As the director of NATO M&S CoE, Colonel Stefano Nicolò explains: "Modeling & Simulation is a tool, a working methodology that allows the study and a whole spectrum of activities in support of systems, from their conceptual birth to their use in any area, even the training of people who have to work with these systems. The M&S can also support all systems development activities such as those of the Autonomous System - continues the Colonel - The M&S allows you to verify in a parallel and simultaneous way a whole series of activities in a reasonable time, which allow the completion of this development activity to have a system that is still up-to-date, something that could not happen with conventional instruments that would perhaps take years ”.

The legal aspects

The intervention of Dr. Roberta Arnold, researcher at the ETH in Zurich, aroused considerable interest, which highlighted how the final responsibility for the outcome of each action, whether positive or negative, still falls on the human operator even in the if the system is completely autonomous.

"Using new technologies, with the use of autonomous systems with limited autonomy, where there is in any case the human component that decides the level of autonomy of the vehicle, the new legal issues should not be underestimated - emphasizes Dr. Arnold - for what concerns, for example, the attribution of responsibilities, there are rules to be observed in every military use, peace enforcement or classic armed conflicts, we have the rules of the law of armed conflicts to respect, and having to do with modern means and technologies , which may present new issues with respect to conventional means, carrying out simulations makes it possible to verify whether the means to be adopted is compliant or whether it can be used compliantly. The questions arise at the targeting level, if you use a drone it is necessary to understand exactly to what extent the drone is able to distinguish between a military and non-military target, it allows to understand to what extent a drone is able to do an assessment of the collateral damage that may occur in a certain type of employment. All these aspects, thanks to the simulation, can be tested by playing at home, before operating on the field ”(Dr. Arnold's opinions are personal and do not necessarily represent those of the Defense Department).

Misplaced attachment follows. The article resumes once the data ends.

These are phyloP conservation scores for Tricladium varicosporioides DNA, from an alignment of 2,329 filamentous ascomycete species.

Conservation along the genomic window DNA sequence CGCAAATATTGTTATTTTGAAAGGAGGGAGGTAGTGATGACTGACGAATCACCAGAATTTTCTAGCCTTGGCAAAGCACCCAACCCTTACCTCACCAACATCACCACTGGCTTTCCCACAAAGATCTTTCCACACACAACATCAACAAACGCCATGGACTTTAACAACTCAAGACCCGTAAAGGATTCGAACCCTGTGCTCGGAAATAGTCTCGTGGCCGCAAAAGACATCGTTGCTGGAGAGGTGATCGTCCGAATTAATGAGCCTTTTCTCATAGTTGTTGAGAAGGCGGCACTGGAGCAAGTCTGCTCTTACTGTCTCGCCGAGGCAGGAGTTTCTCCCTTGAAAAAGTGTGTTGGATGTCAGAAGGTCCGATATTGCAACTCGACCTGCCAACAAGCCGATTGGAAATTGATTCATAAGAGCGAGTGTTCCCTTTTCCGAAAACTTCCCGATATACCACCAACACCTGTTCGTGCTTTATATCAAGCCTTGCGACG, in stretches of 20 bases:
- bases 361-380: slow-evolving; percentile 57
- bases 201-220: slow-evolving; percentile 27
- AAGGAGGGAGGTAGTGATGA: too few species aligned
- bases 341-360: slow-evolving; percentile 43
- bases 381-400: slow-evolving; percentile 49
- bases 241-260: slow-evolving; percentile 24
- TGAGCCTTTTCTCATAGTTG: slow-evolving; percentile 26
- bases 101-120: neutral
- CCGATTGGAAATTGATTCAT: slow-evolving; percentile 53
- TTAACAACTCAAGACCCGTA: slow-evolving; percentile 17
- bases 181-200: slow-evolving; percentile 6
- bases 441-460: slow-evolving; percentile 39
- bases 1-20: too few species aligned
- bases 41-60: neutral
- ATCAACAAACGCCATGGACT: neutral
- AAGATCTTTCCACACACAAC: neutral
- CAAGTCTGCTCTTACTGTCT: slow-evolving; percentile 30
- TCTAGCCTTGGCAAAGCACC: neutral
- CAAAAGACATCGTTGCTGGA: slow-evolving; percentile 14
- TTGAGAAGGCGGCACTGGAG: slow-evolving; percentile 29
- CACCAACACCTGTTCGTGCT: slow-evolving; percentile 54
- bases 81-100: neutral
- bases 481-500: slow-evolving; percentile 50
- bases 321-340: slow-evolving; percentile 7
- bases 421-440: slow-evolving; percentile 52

From these two days of the MESAS'14 Workshop, dedicated to Modeling & Simulation for Autonomous Systems, "a whole series of initiatives emerge that in some way will affect what may also be the acquisition systems for the future - as we have General Francesco Langella, deputy director of ARMAEREO illustrated - a whole series of opportunities and also a series of challenges emerged. The systems that are somehow coming to fruition, offer the possibility of creating opportunities, of reducing the risks for the user personnel and also offering the possibility of reducing the need for resources. The studies that have been presented today show what is the fervor that is being placed in this period with all these systems in many environments, from universities to industrial ones, in order to achieve objectives that are strongly requested and felt not only by the forces armed forces, but also by the police and also by civil organizations that need to have systems that allow a more widespread control of the territory, an automatic control of areas that have perhaps also been subjected to natural phenomena that somehow prevent the 'access for qualified personnel who could take risks if they could not base their business on these automatic systems ”.

Monica Palermo